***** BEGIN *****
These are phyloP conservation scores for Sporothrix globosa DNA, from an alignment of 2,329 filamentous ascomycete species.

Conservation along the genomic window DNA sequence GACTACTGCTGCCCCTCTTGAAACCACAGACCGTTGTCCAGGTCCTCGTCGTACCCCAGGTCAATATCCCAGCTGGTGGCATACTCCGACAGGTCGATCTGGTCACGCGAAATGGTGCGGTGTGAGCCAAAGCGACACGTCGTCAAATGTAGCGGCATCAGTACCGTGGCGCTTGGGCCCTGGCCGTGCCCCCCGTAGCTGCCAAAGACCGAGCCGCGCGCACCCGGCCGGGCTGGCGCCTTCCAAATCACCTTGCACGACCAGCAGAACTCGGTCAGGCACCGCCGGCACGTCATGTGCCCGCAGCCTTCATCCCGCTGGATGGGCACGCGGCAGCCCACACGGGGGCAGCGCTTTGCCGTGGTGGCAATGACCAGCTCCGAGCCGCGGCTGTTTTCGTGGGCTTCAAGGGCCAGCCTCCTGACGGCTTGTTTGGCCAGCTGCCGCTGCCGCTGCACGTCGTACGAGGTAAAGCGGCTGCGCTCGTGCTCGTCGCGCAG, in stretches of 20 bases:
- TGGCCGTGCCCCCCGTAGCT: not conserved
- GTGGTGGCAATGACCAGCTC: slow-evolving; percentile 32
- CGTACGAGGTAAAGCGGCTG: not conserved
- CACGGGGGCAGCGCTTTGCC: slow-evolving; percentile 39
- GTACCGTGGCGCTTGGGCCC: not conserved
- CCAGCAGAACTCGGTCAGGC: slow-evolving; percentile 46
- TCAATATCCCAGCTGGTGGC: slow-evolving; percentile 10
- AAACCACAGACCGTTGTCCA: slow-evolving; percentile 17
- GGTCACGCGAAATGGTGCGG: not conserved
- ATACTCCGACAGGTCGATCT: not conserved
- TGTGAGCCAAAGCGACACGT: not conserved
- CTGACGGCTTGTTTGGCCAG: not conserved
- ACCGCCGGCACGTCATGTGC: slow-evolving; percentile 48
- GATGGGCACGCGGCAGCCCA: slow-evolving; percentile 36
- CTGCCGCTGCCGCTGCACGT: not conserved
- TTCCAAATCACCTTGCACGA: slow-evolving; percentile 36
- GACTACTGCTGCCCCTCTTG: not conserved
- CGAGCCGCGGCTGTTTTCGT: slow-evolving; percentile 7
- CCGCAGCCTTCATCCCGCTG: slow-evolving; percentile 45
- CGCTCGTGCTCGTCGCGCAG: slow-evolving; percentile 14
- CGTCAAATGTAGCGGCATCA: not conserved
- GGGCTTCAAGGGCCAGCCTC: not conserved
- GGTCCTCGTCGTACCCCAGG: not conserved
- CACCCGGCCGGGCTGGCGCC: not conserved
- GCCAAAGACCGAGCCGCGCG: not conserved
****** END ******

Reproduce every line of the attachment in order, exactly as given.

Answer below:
These are phyloP conservation scores for Sporothrix globosa DNA, from an alignment of 2,329 filamentous ascomycete species.

Conservation along the genomic window DNA sequence GACTACTGCTGCCCCTCTTGAAACCACAGACCGTTGTCCAGGTCCTCGTCGTACCCCAGGTCAATATCCCAGCTGGTGGCATACTCCGACAGGTCGATCTGGTCACGCGAAATGGTGCGGTGTGAGCCAAAGCGACACGTCGTCAAATGTAGCGGCATCAGTACCGTGGCGCTTGGGCCCTGGCCGTGCCCCCCGTAGCTGCCAAAGACCGAGCCGCGCGCACCCGGCCGGGCTGGCGCCTTCCAAATCACCTTGCACGACCAGCAGAACTCGGTCAGGCACCGCCGGCACGTCATGTGCCCGCAGCCTTCATCCCGCTGGATGGGCACGCGGCAGCCCACACGGGGGCAGCGCTTTGCCGTGGTGGCAATGACCAGCTCCGAGCCGCGGCTGTTTTCGTGGGCTTCAAGGGCCAGCCTCCTGACGGCTTGTTTGGCCAGCTGCCGCTGCCGCTGCACGTCGTACGAGGTAAAGCGGCTGCGCTCGTGCTCGTCGCGCAG, in stretches of 20 bases:
- TGGCCGTGCCCCCCGTAGCT: not conserved
- GTGGTGGCAATGACCAGCTC: slow-evolving; percentile 32
- CGTACGAGGTAAAGCGGCTG: not conserved
- CACGGGGGCAGCGCTTTGCC: slow-evolving; percentile 39
- GTACCGTGGCGCTTGGGCCC: not conserved
- CCAGCAGAACTCGGTCAGGC: slow-evolving; percentile 46
- TCAATATCCCAGCTGGTGGC: slow-evolving; percentile 10
- AAACCACAGACCGTTGTCCA: slow-evolving; percentile 17
- GGTCACGCGAAATGGTGCGG: not conserved
- ATACTCCGACAGGTCGATCT: not conserved
- TGTGAGCCAAAGCGACACGT: not conserved
- CTGACGGCTTGTTTGGCCAG: not conserved
- ACCGCCGGCACGTCATGTGC: slow-evolving; percentile 48
- GATGGGCACGCGGCAGCCCA: slow-evolving; percentile 36
- CTGCCGCTGCCGCTGCACGT: not conserved
- TTCCAAATCACCTTGCACGA: slow-evolving; percentile 36
- GACTACTGCTGCCCCTCTTG: not conserved
- CGAGCCGCGGCTGTTTTCGT: slow-evolving; percentile 7
- CCGCAGCCTTCATCCCGCTG: slow-evolving; percentile 45
- CGCTCGTGCTCGTCGCGCAG: slow-evolving; percentile 14
- CGTCAAATGTAGCGGCATCA: not conserved
- GGGCTTCAAGGGCCAGCCTC: not conserved
- GGTCCTCGTCGTACCCCAGG: not conserved
- CACCCGGCCGGGCTGGCGCC: not conserved
- GCCAAAGACCGAGCCGCGCG: not conserved